A Poem for June
I’ve seen the fresh new shoots of Daffodils and more
Slowly pushing through the earth as they’ve done before.
The birds have sung the same song welcoming the spring,
An instinct wells inside of them, so new life they will bring.
Is it these changing seasons that draw us on through life?
We know that in the darkest days clouds move to show the light.
Sometimes when we’re down and we need to push on through,
Just remember those tiny shoots and find that strength in you!
Crime in Woodborough
At the recent Woodborough Parish Annual Meeting, PC Whild, who has responsibilty for this area, reported on the crimes which had taken place in the village during the last 12 months.
1 House burglary
3 Burglaries from sheds etc
1 Theft of a motor vehicle
4 Thefts from motor vehicles
5 Cases of criminal damage
Whilst any reported crime is one too many, these figures are good news for Woodborough residents.
However there’s still need to lock your doors and windows, keep valuables away from sight, and don’t forget to arm your house alarms.
Lambley Historical Society
At our April meeting, Professor John Beckett from Nottingham University talked to us about the history of Jesse Boot and Highfields Park. Jesse bought the Highfield Estate in 1919 for £32,676, about £1,620,000 in today’s money. The park consisted of 151 acres, increased in 1921 to 220 acres and was split between Lenton and Beeston. The Tottle Brook is the parish boundary.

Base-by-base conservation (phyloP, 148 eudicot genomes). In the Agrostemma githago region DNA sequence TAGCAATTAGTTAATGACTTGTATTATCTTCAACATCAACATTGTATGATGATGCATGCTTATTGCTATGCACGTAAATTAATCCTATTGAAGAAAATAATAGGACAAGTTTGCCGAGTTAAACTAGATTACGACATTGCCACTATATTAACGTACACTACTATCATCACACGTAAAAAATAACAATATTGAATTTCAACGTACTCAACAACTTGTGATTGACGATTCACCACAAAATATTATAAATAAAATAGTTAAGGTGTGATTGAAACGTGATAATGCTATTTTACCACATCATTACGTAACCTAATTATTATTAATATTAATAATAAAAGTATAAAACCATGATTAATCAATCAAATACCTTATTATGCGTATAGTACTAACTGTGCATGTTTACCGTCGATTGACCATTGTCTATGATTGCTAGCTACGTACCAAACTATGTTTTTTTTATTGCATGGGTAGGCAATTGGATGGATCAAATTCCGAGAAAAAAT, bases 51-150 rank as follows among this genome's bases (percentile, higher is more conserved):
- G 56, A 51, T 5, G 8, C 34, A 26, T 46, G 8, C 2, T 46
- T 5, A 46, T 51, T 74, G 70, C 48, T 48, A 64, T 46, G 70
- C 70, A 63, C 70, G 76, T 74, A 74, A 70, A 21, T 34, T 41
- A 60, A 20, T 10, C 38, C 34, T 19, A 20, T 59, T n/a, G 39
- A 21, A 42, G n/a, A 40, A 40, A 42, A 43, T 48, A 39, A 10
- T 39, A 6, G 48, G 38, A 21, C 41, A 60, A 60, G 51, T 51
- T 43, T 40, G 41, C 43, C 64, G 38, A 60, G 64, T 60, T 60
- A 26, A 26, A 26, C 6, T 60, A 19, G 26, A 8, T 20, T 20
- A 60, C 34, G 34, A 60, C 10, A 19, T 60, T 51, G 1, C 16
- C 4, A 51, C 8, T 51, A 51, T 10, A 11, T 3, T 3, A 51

Jesse bought the estate for his wife Florence, who came from Jersey, but they never lived there as Florence preferred their house in the Park.
By 1920, Jesse was not well and sold the Boots company. He gave the City Council £350,000 (about £16m today) to be used for Parks, Recreation, Music etc. He funded the Binns organ in the Albert Hall and bought Woodthorpe Grange and the Embankment. He gave the Highfields estate to the Council and in 1921 two parks were created – Highfields Park and University Park. He largely funded the University and created a lot of sports facilities. He took great interest in all these projects but died in 1931 and is buried in Jersey.
There were many other projects that he funded and was involved in, so Nottingham owes a great deal to Jesse Boot.
Our next event is on June 30th when we are having a guided tour of the Air Museum at Newark. Details on the website at www.lambleyheritage.co.uk . Visitors are always welcome.
WOODBOROUGH BADMINTON CLUB
The Tuesday Evening Badminton Club at Woodborough Village Hall are looking to recruit a couple of new players. There’s no need to feel intimidated – the standard is not very high! We play most Tuesdays from about 8.15pm to around 9.30pm.
If you would like to give it a go, please ring Andrew on 07948 729577 and leave a message containg your name and phone number – men, women, young and not-so-young are all welcome.
Photo by David Moreton / Swift Conservation
Welcome back to our swifts